In an article published on October 13, 2016 the European Food Safety Authority (EFSA) informs about its evaluation of the recent scientific evidence on the adverse immune system effects caused by bisphenol A (BPA, CAS 80-05-7), requested by the Dutch Minister of Health, Welfare and Sport (FPF reported). The evaluation mainly concerned the two studies published in 2014 by Sandrine Menard and colleagues from the Research Centre in Food Toxicology in Toulouse, France, which were highlighted in the BPA report released by the Dutch National Institute for Public Health and the Environment (RIVM) in March 2016 (FPF reported). These two studies, performed in rats, suggest that perinatal exposure to BPA (i.e. before and just after birth) can result in food intolerance and reduced resistance to intestinal parasitic infection.
To evaluate the studies, EFSA has set up a working group of international experts (FPF reported). The experts have now concluded that the human health relevance of these studies’ findings cannot be assessed due to several limitations in the studies’ design. A detailed statement on this matter was adopted in September 2016 and published on October 13, 2016 in the EFSA Journal.
In an article published on October 13, 2016 in response to EFSA’s appraisal, RIVM re-emphasized that “potential effect of BPA on the immune system requires further attention,” and noted that differing conclusions on the human relevance reached by RIVM and EFSA’s experts could be due to the fact that RIVM did not have access to the original study data at the time of its evaluation.
The trade association PlasticsEurope applauded EFSA’s latest evaluation of BPA immunotoxicity studies, as discussed by Joe Whitworth in an article published on October 13, 2016 in Beverage Daily. Jasmin Bird of the Polycarbonate/Bisphenol A Group noted that “given the clear results of today’s opinion by EFSA, the European Union can now move forward swiftly with the new draft regulation on BPA based on the EFSA opinion of 2015.” Last week, a large majority of Members of the European Parliament (MEPs) called for a ban on BPA in all food contact materials (FPF reported). This ban was deemed “clearly disproportionate” by PlasticsEurope. The BPA Coalition noted that the MEP’s call “shows members of the European Parliament have decided they know more about the impact of FCMs on human health than EFSA” and commented that this “undermines . . . legislative efforts.”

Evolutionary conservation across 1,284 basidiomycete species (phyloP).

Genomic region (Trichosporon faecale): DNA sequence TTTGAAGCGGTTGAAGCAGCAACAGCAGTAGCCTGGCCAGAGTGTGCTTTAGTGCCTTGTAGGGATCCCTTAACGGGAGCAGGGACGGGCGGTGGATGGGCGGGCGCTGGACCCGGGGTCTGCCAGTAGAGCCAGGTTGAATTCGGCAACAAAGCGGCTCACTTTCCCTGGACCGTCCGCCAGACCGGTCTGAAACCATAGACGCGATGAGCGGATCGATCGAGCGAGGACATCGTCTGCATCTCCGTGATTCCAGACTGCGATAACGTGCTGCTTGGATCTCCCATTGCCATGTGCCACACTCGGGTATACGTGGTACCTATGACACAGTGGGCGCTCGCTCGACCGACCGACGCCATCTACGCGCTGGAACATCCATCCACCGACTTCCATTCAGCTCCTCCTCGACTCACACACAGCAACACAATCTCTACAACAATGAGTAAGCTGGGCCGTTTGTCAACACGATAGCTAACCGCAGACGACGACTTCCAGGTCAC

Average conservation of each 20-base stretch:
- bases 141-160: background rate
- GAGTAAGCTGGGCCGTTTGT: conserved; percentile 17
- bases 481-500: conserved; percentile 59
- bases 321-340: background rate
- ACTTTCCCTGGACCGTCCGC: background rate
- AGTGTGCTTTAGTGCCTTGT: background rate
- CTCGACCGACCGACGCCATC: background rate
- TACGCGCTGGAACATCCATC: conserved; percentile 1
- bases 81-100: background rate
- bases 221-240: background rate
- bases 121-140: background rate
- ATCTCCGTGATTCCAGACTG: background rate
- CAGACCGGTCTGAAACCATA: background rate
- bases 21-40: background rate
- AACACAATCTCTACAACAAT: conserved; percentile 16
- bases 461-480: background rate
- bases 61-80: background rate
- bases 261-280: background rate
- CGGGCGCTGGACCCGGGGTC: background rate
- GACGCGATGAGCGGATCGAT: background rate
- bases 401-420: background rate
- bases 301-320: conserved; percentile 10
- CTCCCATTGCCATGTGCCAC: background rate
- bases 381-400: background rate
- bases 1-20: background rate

Contrary to the industry’s urge, EFSA confirmed its plans to re-evaluate BPA in 2017 after the release of the results from the studies currently being conducted by the U.S. National Toxicology Program. According to an article published on October 14, 2016 on the Australian Food Processing website, Vittorio Silano, the head of EFSA’s expert Panel on Food Contact Materials, Enzymes, Flavourings and Processing Aids (CEF), has said that “additional immunological studies such as those by Menard et al. would be useful contributions [to the 2017 re-evaluation of BPA] if the limitations [identified by EFSA’s experts] are addressed.”
EFSA (October 13, 2016). “Bisphenol A: new immune system evidence useful but limited.”
EFSA (2016). “A statement on the developmental immunotoxicity of bisphenol A (BPA): answer to the question from the Dutch Ministry of Health, Welfare and Sport.” EFSA Journal 14(10): 4580.
RIVM (October 13, 2016). “EFSA agrees with RIVM that potential effect of BPA on the immune system required further attention.”
Joe Whitworth (October 13, 2016). “EFSA identifies ‘key limitations’ in BPA studies and stands by TDI.” Beverage Daily
FoodProcessing Staff (October 14, 2016). “Beating BPA confusion.”
Plastics News Europe (October 18, 2016). “European Food Safety Authority maintains Bisphenol A safety guidance.”
Leigh Stringer (October 20, 2016). “Immunotox evidence ‘too limited’ to prompt BPA TDI change.” Chemical Watch
Plasteurope (October 27, 2016). “Plastics and health.”
Menard, S., et al. (2014). “Food intolerance at adulthood after perinatal exposure to the endocrine disruptor bisphenol A. ” The FASEB Journal 28(11): 4893-4900.
Menard, S., et al. (2014). “Perinatal exposure to a low dose of bisphenol A impaired systemic cellular immune response and predisposes young rats to intestinal parasitic infection.” PLoS One 9(11): e112752.